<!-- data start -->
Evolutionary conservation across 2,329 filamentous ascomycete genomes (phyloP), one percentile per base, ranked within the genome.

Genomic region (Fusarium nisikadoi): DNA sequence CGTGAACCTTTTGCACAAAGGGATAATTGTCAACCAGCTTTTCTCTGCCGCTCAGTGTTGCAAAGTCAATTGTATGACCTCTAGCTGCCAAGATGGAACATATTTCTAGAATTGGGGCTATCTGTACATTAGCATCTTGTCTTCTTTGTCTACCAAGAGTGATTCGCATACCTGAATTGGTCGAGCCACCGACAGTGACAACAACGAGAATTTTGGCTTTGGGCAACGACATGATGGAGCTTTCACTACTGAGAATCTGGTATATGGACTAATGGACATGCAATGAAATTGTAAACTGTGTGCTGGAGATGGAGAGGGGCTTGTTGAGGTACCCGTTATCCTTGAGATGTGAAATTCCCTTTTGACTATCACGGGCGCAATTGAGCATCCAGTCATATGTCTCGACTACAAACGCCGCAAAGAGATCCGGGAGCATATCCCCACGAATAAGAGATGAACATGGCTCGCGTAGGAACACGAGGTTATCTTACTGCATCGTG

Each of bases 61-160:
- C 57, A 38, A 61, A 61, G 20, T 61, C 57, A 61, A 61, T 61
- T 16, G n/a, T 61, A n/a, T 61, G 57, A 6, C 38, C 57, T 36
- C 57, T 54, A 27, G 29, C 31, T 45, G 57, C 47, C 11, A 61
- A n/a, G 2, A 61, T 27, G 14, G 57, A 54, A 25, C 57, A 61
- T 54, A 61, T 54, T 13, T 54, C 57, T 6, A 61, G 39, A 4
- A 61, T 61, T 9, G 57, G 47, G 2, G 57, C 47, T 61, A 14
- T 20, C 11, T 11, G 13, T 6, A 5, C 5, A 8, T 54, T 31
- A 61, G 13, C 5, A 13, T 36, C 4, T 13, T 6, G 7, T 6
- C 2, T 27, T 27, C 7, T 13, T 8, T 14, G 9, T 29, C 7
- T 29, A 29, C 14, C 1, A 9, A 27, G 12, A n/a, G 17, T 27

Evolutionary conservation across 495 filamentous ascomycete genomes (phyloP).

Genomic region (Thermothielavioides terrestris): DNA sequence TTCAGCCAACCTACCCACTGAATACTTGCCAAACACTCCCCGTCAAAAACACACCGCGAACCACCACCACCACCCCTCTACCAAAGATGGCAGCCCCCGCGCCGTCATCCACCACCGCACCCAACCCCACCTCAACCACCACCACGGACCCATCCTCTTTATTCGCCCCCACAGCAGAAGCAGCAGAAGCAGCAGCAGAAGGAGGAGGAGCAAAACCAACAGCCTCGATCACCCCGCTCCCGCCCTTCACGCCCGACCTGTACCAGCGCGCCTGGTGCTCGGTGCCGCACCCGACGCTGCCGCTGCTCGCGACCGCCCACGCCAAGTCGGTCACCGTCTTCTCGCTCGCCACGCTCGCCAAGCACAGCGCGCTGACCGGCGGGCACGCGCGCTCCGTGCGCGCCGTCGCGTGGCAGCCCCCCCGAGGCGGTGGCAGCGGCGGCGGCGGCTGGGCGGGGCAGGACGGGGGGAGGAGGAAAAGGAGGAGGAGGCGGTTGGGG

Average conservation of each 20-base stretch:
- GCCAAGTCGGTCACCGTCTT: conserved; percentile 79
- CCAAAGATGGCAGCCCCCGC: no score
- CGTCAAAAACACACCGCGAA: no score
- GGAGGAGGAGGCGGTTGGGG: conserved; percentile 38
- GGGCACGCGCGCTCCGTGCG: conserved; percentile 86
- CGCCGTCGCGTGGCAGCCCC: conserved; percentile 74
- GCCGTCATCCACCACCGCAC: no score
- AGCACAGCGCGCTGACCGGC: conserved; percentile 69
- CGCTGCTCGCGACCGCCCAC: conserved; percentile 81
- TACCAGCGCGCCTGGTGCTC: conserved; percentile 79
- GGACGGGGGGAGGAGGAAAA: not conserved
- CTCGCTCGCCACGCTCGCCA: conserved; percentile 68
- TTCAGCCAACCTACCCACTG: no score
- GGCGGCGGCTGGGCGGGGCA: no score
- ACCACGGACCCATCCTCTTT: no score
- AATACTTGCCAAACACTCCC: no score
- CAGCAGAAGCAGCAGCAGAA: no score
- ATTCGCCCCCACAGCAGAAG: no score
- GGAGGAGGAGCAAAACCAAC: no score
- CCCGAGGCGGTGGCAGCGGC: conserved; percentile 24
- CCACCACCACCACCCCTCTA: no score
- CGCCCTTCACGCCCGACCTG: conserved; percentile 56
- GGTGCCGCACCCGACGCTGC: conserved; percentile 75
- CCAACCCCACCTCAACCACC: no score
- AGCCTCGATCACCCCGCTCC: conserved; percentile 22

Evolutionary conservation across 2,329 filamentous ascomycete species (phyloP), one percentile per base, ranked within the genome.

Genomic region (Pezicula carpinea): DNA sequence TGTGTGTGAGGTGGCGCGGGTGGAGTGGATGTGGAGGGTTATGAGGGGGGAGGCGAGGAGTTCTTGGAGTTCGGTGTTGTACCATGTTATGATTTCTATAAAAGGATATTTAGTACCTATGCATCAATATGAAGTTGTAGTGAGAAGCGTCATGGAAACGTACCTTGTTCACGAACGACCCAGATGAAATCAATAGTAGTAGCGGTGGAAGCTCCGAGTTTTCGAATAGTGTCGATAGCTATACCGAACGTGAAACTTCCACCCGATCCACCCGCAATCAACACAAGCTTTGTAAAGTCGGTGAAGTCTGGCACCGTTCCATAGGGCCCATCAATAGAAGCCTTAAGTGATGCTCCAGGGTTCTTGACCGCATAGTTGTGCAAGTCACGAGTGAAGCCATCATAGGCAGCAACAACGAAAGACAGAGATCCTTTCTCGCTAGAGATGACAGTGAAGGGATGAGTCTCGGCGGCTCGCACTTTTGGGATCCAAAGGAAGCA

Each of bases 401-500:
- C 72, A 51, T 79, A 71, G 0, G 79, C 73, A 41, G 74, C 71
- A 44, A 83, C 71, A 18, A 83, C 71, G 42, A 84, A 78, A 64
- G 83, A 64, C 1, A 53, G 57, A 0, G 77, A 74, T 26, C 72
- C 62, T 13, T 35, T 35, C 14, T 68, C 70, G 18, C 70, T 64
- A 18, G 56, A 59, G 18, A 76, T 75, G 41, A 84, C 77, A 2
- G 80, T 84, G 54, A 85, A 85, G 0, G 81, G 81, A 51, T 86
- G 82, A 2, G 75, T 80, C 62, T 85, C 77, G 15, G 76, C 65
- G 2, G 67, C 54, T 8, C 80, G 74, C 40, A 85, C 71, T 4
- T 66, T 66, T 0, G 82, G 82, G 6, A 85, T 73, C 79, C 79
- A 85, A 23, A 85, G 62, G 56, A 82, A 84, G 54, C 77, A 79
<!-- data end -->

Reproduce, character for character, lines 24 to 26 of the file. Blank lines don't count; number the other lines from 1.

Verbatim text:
- AGCACAGCGCGCTGACCGGC: conserved; percentile 69
- CGCTGCTCGCGACCGCCCAC: conserved; percentile 81
- TACCAGCGCGCCTGGTGCTC: conserved; percentile 79